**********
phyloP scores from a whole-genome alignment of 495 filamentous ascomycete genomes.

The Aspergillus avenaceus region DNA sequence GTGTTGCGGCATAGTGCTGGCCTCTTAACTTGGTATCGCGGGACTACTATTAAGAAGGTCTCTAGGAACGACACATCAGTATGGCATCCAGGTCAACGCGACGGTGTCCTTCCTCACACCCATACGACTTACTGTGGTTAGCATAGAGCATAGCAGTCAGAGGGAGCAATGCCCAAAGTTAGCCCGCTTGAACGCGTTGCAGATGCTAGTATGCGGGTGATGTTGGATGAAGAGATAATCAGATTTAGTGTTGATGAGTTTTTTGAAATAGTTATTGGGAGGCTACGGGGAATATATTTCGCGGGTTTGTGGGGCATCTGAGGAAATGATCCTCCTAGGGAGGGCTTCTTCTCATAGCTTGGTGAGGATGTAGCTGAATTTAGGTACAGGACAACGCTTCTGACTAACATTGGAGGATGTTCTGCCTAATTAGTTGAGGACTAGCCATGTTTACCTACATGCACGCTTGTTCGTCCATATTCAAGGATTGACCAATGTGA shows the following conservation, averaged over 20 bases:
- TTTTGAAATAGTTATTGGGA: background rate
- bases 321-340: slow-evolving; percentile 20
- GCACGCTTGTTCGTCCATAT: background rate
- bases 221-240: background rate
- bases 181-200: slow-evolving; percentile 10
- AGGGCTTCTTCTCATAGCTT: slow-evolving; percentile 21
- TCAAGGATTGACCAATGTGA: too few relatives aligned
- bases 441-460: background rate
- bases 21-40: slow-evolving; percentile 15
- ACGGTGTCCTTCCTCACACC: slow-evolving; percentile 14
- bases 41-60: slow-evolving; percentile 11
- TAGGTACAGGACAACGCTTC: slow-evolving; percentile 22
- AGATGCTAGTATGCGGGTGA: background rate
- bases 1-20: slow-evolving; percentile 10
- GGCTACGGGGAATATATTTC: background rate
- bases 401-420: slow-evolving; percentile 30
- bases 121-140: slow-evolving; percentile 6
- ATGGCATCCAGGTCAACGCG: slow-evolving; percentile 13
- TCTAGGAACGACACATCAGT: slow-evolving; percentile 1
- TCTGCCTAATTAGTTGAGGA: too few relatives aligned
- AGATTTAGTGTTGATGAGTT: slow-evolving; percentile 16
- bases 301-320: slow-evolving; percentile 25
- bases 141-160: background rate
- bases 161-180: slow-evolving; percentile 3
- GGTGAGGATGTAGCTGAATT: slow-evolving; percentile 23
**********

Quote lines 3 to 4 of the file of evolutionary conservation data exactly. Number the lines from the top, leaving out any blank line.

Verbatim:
- TTTTGAAATAGTTATTGGGA: background rate
- bases 321-340: slow-evolving; percentile 20